There is a myth in business that managing your expenses means simply cutting costs. On today's episode, I will dispel that myth and teach you how to create a money system for your money coming in and going out so you can continue to grow your business.
In this episode we discuss:
- How to create a plan for your money to know where it’s coming in and going out.
- Managing your expenses does not mean cutting your expenses.
- The way that you can create financial freedom through your business.
- How important it is to have an effective money managing system.
SEE THE FULL TRANSCRIPT BELOW
Allison Williams: [00:00:06] Hi, everybody. It's Allison Williams here, your host of The Crushing Chaos with Law Firm Mentor podcast. Law Firm Mentor is a business coaching service for solo and small law firm attorneys. We help you to grow your revenues, crush chaos and business and make more money.
Allison Williams: [00:00:25] Hi, everyone, it's Allison Williams here your Law Firm Mentor and welcome to another episode of The Crushing Chaos with Law Firm Mentor podcast, where today we are going to talk about a system for managing your money. Now, I know that money is one of these touchy topics. A lot of us have fear, resistance, and concern around money. A lot of times there's shame and guilt associated with money, and a lot of people don't like to talk about it publicly. So I'm going to invite you into a conversation. It might be a challenging conversation, but I promise you at the end of it, it is going to give you a level of freedom and a level of excitement about the possibility of your future, because we're going to make money easy for you. That's right. We're going to talk about how to make money easy.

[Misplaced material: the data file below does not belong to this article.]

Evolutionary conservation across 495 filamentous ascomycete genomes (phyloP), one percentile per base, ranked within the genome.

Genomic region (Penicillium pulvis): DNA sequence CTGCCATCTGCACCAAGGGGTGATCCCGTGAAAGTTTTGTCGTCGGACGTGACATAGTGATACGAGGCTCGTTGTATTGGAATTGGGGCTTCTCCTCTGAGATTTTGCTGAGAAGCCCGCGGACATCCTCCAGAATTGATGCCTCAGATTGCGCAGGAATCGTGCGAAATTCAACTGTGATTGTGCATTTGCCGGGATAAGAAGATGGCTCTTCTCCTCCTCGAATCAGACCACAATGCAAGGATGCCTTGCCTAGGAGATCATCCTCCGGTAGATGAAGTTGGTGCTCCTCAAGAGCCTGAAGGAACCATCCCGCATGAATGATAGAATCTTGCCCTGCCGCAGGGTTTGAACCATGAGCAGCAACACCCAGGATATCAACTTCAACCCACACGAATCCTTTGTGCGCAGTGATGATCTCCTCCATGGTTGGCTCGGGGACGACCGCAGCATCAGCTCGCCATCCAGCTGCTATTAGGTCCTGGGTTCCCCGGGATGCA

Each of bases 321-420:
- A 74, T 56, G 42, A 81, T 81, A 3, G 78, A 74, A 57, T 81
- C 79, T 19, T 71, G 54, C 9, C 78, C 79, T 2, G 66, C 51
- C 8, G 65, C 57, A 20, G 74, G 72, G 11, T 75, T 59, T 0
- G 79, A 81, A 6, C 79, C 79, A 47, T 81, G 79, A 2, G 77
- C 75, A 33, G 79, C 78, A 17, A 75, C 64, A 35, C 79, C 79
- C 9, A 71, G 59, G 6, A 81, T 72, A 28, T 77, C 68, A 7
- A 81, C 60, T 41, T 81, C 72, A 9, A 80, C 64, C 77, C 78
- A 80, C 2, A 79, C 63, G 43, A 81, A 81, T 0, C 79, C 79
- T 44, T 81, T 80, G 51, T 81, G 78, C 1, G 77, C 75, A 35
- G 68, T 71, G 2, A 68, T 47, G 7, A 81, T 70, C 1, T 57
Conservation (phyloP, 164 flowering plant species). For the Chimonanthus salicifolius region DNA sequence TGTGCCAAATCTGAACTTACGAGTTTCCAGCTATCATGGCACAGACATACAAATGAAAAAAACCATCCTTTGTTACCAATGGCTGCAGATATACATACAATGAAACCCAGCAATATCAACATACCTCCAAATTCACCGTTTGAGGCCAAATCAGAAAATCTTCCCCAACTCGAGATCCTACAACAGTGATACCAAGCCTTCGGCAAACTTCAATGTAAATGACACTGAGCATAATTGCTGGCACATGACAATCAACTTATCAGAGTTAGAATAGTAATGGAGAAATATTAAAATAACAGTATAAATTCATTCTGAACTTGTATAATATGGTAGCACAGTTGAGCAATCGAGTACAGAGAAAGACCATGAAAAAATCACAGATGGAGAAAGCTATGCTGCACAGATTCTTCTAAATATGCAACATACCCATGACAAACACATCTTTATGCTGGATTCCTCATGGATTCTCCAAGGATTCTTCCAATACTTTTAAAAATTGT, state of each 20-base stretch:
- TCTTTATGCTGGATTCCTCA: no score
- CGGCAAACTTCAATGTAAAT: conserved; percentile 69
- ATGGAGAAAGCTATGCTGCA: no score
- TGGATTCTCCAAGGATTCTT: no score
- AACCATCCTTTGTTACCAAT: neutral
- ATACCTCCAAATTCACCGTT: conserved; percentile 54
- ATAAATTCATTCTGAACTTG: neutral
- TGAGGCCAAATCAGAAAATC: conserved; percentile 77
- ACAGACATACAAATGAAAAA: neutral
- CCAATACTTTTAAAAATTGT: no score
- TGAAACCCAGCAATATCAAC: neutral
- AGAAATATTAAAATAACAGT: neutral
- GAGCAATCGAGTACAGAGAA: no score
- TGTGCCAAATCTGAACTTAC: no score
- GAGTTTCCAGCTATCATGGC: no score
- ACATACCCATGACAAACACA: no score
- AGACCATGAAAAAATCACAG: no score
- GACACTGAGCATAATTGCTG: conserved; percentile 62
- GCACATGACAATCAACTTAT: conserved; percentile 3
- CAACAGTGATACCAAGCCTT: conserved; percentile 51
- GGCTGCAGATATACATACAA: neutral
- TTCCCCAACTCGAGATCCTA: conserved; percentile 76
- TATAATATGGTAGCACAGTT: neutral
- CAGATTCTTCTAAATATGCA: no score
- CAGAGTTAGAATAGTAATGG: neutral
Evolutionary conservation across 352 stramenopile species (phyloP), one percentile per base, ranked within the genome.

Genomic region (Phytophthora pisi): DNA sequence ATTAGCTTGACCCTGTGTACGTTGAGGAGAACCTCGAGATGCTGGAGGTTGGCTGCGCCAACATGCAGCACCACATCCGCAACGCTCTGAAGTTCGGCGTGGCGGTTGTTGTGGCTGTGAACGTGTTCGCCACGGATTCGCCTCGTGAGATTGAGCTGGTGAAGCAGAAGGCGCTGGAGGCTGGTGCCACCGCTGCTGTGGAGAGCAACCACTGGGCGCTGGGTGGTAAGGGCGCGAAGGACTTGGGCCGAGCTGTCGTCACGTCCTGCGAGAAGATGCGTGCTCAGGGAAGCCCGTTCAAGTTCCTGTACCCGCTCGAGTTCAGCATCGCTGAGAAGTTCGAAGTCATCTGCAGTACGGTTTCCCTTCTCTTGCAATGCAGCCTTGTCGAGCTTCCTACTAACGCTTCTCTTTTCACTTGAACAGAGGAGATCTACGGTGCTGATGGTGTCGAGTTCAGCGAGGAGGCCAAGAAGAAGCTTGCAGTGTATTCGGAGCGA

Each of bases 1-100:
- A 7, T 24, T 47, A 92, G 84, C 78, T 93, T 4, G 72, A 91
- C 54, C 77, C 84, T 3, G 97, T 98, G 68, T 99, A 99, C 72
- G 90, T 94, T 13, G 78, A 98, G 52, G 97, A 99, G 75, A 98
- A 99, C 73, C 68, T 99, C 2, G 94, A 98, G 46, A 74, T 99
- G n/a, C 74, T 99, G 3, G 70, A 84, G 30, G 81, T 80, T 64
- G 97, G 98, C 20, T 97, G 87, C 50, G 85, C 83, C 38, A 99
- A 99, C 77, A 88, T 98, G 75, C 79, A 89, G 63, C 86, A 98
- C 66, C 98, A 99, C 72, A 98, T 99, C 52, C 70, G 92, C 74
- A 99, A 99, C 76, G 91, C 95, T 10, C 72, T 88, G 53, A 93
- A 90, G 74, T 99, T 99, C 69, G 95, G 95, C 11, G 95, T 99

Allison Williams: [00:01:06] Now, the reason why I decided to have this particular conversation today is because we have a retreat coming up in Saint Louis, Missouri. Law Firm Mentor will be descending upon Saint Louis for our Thrive Tribe Tactics Retreat. This is all about people in law firms. And one of the topics that's come up very recently in our client community about people in law firms is the money team, right? The people that touch the sales, the people that touch the collections, the people that manage the bookkeeping and the accounting work in a law firm.